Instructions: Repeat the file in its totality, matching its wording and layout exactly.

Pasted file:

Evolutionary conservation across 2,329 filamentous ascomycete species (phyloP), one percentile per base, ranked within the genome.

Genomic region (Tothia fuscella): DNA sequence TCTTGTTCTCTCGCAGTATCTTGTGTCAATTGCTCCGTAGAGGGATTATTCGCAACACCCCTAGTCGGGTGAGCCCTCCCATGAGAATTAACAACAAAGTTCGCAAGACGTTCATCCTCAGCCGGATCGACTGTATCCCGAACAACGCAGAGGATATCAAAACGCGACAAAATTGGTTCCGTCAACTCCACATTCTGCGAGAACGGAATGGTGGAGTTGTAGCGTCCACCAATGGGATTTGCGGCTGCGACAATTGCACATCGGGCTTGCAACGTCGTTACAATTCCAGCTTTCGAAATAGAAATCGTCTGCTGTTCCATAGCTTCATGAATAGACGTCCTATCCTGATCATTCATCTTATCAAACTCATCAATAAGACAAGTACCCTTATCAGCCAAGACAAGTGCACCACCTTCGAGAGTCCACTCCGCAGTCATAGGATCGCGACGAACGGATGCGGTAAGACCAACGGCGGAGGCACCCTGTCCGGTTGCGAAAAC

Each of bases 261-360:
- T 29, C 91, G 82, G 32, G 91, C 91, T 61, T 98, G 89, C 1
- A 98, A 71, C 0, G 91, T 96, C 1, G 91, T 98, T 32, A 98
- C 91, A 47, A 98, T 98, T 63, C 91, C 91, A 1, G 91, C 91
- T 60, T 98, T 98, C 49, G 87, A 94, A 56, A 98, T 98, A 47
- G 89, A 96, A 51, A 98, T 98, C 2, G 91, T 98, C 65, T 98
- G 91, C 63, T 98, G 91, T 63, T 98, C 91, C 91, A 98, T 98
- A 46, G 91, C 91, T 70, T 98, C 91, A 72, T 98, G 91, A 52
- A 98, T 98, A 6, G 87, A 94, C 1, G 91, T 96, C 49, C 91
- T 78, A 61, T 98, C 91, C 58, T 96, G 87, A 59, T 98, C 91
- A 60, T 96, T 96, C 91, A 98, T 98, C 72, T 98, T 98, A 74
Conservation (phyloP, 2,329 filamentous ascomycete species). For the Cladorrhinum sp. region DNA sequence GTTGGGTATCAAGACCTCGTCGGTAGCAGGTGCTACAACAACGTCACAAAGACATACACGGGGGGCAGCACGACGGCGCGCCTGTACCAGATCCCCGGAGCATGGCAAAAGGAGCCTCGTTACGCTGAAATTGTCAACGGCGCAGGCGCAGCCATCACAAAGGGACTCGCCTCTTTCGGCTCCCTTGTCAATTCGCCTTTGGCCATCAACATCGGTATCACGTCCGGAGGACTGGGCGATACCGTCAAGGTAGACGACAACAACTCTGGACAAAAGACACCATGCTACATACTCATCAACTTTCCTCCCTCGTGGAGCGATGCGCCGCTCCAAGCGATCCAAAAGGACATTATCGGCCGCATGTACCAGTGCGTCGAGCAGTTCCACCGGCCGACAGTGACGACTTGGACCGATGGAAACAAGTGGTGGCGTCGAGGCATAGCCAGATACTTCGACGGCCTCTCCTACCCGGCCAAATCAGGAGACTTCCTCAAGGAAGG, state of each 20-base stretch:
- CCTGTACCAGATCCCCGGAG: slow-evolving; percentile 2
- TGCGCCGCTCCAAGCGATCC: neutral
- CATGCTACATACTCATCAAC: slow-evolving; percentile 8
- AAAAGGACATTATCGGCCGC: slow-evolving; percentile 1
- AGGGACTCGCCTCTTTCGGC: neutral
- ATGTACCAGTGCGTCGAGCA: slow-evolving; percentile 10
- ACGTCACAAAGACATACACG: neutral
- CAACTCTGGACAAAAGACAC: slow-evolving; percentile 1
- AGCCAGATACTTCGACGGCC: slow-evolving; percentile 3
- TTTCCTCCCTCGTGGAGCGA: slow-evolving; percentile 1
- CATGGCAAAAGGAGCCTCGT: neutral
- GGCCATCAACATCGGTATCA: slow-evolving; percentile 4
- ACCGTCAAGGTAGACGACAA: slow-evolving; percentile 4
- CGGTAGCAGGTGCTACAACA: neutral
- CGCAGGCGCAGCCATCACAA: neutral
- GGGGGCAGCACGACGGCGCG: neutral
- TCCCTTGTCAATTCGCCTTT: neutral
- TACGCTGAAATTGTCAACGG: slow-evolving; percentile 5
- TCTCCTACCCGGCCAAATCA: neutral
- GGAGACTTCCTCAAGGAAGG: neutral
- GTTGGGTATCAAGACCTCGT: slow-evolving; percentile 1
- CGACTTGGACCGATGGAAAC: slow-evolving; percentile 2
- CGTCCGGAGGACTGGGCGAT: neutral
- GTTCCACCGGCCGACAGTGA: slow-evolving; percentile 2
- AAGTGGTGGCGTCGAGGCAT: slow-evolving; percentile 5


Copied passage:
Evolutionary conservation across 2,329 filamentous ascomycete species (phyloP), one percentile per base, ranked within the genome.

Genomic region (Tothia fuscella): DNA sequence TCTTGTTCTCTCGCAGTATCTTGTGTCAATTGCTCCGTAGAGGGATTATTCGCAACACCCCTAGTCGGGTGAGCCCTCCCATGAGAATTAACAACAAAGTTCGCAAGACGTTCATCCTCAGCCGGATCGACTGTATCCCGAACAACGCAGAGGATATCAAAACGCGACAAAATTGGTTCCGTCAACTCCACATTCTGCGAGAACGGAATGGTGGAGTTGTAGCGTCCACCAATGGGATTTGCGGCTGCGACAATTGCACATCGGGCTTGCAACGTCGTTACAATTCCAGCTTTCGAAATAGAAATCGTCTGCTGTTCCATAGCTTCATGAATAGACGTCCTATCCTGATCATTCATCTTATCAAACTCATCAATAAGACAAGTACCCTTATCAGCCAAGACAAGTGCACCACCTTCGAGAGTCCACTCCGCAGTCATAGGATCGCGACGAACGGATGCGGTAAGACCAACGGCGGAGGCACCCTGTCCGGTTGCGAAAAC

Each of bases 261-360:
- T 29, C 91, G 82, G 32, G 91, C 91, T 61, T 98, G 89, C 1
- A 98, A 71, C 0, G 91, T 96, C 1, G 91, T 98, T 32, A 98
- C 91, A 47, A 98, T 98, T 63, C 91, C 91, A 1, G 91, C 91
- T 60, T 98, T 98, C 49, G 87, A 94, A 56, A 98, T 98, A 47
- G 89, A 96, A 51, A 98, T 98, C 2, G 91, T 98, C 65, T 98
- G 91, C 63, T 98, G 91, T 63, T 98, C 91, C 91, A 98, T 98
- A 46, G 91, C 91, T 70, T 98, C 91, A 72, T 98, G 91, A 52
- A 98, T 98, A 6, G 87, A 94, C 1, G 91, T 96, C 49, C 91
- T 78, A 61, T 98, C 91, C 58, T 96, G 87, A 59, T 98, C 91
- A 60, T 96, T 96, C 91, A 98, T 98, C 72, T 98, T 98, A 74
Conservation (phyloP, 2,329 filamentous ascomycete species). For the Cladorrhinum sp. region DNA sequence GTTGGGTATCAAGACCTCGTCGGTAGCAGGTGCTACAACAACGTCACAAAGACATACACGGGGGGCAGCACGACGGCGCGCCTGTACCAGATCCCCGGAGCATGGCAAAAGGAGCCTCGTTACGCTGAAATTGTCAACGGCGCAGGCGCAGCCATCACAAAGGGACTCGCCTCTTTCGGCTCCCTTGTCAATTCGCCTTTGGCCATCAACATCGGTATCACGTCCGGAGGACTGGGCGATACCGTCAAGGTAGACGACAACAACTCTGGACAAAAGACACCATGCTACATACTCATCAACTTTCCTCCCTCGTGGAGCGATGCGCCGCTCCAAGCGATCCAAAAGGACATTATCGGCCGCATGTACCAGTGCGTCGAGCAGTTCCACCGGCCGACAGTGACGACTTGGACCGATGGAAACAAGTGGTGGCGTCGAGGCATAGCCAGATACTTCGACGGCCTCTCCTACCCGGCCAAATCAGGAGACTTCCTCAAGGAAGG, state of each 20-base stretch:
- CCTGTACCAGATCCCCGGAG: slow-evolving; percentile 2
- TGCGCCGCTCCAAGCGATCC: neutral
- CATGCTACATACTCATCAAC: slow-evolving; percentile 8
- AAAAGGACATTATCGGCCGC: slow-evolving; percentile 1
- AGGGACTCGCCTCTTTCGGC: neutral
- ATGTACCAGTGCGTCGAGCA: slow-evolving; percentile 10
- ACGTCACAAAGACATACACG: neutral
- CAACTCTGGACAAAAGACAC: slow-evolving; percentile 1
- AGCCAGATACTTCGACGGCC: slow-evolving; percentile 3
- TTTCCTCCCTCGTGGAGCGA: slow-evolving; percentile 1
- CATGGCAAAAGGAGCCTCGT: neutral
- GGCCATCAACATCGGTATCA: slow-evolving; percentile 4
- ACCGTCAAGGTAGACGACAA: slow-evolving; percentile 4
- CGGTAGCAGGTGCTACAACA: neutral
- CGCAGGCGCAGCCATCACAA: neutral
- GGGGGCAGCACGACGGCGCG: neutral
- TCCCTTGTCAATTCGCCTTT: neutral
- TACGCTGAAATTGTCAACGG: slow-evolving; percentile 5
- TCTCCTACCCGGCCAAATCA: neutral
- GGAGACTTCCTCAAGGAAGG: neutral
- GTTGGGTATCAAGACCTCGT: slow-evolving; percentile 1
- CGACTTGGACCGATGGAAAC: slow-evolving; percentile 2
- CGTCCGGAGGACTGGGCGAT: neutral
- GTTCCACCGGCCGACAGTGA: slow-evolving; percentile 2
- AAGTGGTGGCGTCGAGGCAT: slow-evolving; percentile 5